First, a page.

I find that once I start learning about something it’s suddenly everywhere. As soon as I learn a new word I hear it a dozen times in the next few days in conversations, on the radio, in movies, etc. Lately, I’ve had a growing interest in how legislation affects schools. As an up-and-coming music teacher, my future is very interconnected with how things play out at the Capitol in terms of legislature regarding arts education. I suddenly care more about the political process than I ever have before. It’s a complicated, fascinating—I might even say beautiful—process.
In my Foundations of Education class here at BYU, we had a guest speaker come talk with us about school governance. We looked at the hierarchy of power and decision making. Teachers were at the bottom. I started to wonder if that’s really where I want to be—if I have no political clout I will not be able to ensure teaching jobs for other arts educators like myself. On the other hand, if I’m wrapped up in the political machine trying to change the world, I won’t get to be in the classroom with the kids which is where I really want to be. See the dilemma? The lecture made me ponder anew the question of where I would be happiest and have the greatest positive influence. During our break in the class I talked with my professor for a few minutes and he suggested lobbying. You probably know what lobbying is, but I didn’t. Lobbying is when you—as a teacher, citizen, or anyone who wants to see things improve—find a senator or member of your state’s house of representatives to team up with. The music teacher who wants to stay in the classroom yet still wants political influence; the politician (an avid music lover, of course) who wants a worthy cause to champion and maintain public favor—it’s a win-win situation.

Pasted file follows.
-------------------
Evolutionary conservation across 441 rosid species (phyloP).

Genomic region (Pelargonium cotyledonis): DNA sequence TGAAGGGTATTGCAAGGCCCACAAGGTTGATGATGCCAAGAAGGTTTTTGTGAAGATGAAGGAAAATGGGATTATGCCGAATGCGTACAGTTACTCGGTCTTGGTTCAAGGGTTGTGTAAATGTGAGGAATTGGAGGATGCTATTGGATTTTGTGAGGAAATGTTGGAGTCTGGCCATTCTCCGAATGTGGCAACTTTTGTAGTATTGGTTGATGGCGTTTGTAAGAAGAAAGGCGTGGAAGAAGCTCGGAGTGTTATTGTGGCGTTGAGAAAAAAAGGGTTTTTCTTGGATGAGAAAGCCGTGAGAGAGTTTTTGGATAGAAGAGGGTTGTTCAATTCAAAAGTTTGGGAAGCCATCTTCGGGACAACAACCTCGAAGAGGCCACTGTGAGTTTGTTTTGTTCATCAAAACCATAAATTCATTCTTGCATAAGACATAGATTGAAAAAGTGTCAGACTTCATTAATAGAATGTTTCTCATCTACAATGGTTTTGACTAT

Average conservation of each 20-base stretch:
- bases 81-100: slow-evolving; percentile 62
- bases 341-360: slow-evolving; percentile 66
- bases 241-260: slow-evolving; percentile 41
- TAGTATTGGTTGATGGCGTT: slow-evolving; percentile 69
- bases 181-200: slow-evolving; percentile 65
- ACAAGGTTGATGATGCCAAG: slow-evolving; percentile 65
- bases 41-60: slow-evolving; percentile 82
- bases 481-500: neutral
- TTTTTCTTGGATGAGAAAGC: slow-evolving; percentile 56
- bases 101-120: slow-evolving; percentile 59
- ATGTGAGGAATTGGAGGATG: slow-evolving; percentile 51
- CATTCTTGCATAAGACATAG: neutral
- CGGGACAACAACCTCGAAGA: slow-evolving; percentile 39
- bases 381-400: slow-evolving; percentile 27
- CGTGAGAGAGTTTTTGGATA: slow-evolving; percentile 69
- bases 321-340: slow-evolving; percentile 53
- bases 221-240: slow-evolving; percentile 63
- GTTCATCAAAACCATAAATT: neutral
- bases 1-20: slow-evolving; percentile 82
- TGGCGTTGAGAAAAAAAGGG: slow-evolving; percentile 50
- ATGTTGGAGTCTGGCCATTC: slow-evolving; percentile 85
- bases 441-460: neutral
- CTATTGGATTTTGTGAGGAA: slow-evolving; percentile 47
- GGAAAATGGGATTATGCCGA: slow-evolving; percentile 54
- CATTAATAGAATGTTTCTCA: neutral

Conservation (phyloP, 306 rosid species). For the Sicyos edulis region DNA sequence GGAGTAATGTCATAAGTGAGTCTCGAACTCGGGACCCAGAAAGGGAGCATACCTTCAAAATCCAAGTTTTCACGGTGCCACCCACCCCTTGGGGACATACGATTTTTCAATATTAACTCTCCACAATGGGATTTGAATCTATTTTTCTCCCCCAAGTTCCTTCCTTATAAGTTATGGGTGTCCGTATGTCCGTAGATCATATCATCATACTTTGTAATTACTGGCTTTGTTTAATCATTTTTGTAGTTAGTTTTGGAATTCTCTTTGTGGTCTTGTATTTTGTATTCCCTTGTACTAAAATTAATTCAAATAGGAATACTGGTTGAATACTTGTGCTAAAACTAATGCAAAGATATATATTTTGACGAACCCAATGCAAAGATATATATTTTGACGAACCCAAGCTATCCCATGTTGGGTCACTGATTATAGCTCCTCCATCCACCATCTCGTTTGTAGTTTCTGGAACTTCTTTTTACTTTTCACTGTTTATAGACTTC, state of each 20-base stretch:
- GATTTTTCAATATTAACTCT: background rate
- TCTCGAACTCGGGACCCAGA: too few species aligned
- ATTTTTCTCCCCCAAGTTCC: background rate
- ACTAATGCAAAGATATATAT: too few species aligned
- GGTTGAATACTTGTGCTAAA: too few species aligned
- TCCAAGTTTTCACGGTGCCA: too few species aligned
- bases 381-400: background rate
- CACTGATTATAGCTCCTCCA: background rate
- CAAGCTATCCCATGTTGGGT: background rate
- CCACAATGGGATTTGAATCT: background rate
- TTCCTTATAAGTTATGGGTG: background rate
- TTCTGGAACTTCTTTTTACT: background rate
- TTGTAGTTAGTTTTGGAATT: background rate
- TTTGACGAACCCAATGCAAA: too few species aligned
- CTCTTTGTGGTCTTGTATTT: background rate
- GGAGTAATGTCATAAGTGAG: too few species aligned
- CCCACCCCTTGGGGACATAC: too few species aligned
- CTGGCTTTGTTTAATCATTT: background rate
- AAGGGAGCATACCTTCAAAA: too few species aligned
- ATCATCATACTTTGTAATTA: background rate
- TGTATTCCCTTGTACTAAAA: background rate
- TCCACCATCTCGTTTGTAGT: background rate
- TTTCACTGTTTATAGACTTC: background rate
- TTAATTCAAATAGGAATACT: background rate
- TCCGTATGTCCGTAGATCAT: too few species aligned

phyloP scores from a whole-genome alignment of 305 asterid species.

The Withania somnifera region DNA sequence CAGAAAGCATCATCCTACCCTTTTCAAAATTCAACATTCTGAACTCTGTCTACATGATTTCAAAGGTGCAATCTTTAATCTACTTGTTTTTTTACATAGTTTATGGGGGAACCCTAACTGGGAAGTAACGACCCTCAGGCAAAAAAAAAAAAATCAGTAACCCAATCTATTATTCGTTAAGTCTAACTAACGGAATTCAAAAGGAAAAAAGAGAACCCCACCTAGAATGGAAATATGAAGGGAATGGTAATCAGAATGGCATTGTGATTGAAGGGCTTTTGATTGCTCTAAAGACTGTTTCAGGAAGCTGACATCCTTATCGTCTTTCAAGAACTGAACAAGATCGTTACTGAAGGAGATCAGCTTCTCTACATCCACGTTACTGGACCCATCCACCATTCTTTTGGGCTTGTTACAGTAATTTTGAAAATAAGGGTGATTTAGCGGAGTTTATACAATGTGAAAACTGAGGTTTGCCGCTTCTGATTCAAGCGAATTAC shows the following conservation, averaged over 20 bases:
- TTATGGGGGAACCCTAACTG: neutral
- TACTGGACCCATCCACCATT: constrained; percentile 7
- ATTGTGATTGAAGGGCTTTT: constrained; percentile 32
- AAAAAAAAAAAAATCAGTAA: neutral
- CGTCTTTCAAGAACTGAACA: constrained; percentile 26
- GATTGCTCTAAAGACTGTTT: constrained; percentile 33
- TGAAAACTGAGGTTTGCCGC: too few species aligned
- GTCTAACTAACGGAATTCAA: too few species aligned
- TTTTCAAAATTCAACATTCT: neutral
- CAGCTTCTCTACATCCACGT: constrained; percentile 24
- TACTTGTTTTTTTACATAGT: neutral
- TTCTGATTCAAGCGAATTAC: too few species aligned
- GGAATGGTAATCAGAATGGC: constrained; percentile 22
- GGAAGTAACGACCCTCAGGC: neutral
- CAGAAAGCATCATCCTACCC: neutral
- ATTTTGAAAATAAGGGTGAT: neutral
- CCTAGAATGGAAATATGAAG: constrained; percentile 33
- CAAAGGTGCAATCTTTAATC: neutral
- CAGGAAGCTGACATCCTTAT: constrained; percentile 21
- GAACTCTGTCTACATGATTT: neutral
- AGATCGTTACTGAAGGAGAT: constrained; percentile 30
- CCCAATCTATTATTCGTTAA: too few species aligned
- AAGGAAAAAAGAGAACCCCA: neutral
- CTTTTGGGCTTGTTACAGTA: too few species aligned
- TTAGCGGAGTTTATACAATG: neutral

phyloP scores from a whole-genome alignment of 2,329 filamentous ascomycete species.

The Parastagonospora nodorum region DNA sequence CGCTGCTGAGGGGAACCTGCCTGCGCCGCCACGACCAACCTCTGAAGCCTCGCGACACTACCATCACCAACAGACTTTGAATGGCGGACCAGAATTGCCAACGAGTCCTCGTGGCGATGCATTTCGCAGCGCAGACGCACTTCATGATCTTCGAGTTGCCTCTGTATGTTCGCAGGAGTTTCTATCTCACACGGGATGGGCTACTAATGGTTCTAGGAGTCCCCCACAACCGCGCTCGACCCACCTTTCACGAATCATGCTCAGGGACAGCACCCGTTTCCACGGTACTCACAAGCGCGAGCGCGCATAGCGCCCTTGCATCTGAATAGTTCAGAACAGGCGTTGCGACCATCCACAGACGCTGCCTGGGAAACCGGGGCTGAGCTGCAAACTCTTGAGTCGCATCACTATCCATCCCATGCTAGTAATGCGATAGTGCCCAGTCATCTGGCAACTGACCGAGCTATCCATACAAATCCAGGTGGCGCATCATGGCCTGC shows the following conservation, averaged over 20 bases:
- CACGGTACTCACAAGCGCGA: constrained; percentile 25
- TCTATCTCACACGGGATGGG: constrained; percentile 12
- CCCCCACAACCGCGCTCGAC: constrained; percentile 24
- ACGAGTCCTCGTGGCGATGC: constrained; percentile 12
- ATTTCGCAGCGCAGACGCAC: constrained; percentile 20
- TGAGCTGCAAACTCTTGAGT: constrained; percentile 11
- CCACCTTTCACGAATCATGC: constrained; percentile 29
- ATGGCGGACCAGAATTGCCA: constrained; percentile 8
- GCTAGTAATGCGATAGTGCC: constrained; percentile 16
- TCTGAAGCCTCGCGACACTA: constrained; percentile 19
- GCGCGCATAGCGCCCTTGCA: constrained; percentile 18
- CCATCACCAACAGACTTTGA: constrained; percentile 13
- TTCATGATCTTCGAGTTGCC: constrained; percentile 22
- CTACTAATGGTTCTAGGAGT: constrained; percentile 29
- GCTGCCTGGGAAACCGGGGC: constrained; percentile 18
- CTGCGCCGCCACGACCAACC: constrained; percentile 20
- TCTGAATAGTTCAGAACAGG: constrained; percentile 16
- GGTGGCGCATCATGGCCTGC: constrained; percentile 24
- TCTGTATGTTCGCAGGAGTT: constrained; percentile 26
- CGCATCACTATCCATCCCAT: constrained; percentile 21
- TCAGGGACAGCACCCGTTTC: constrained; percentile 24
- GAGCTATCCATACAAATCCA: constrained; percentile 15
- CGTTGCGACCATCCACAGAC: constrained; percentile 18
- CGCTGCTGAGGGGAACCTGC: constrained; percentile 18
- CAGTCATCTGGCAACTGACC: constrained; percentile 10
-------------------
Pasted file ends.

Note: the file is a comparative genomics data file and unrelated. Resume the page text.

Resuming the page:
Two days after the discussion there was a music education rally at the Capitol in Salt Lake City. Enthused curiosity won out and I went. The acoustics in that building are incredible! I mean, of course they are—the whole thing is made of marble and there’s a huge dome for a ceiling. The speakers had excellent points (details next time) and the groups that performed were top notch. Hearing a high school band play the national anthem inside the Capitol was one of the more moving patriotic moments of my life. The jazz band’s jam under the chandelier was the perfect, iconic American juxtaposition of stately and swing. And, I saw a handful of people walking around with name tags that read: “Lobbyist.” Like I said, as soon as I learn something, it’s everywhere!
Tune in next time for a more detailed chat about the legislation surrounding arts education here in Utah.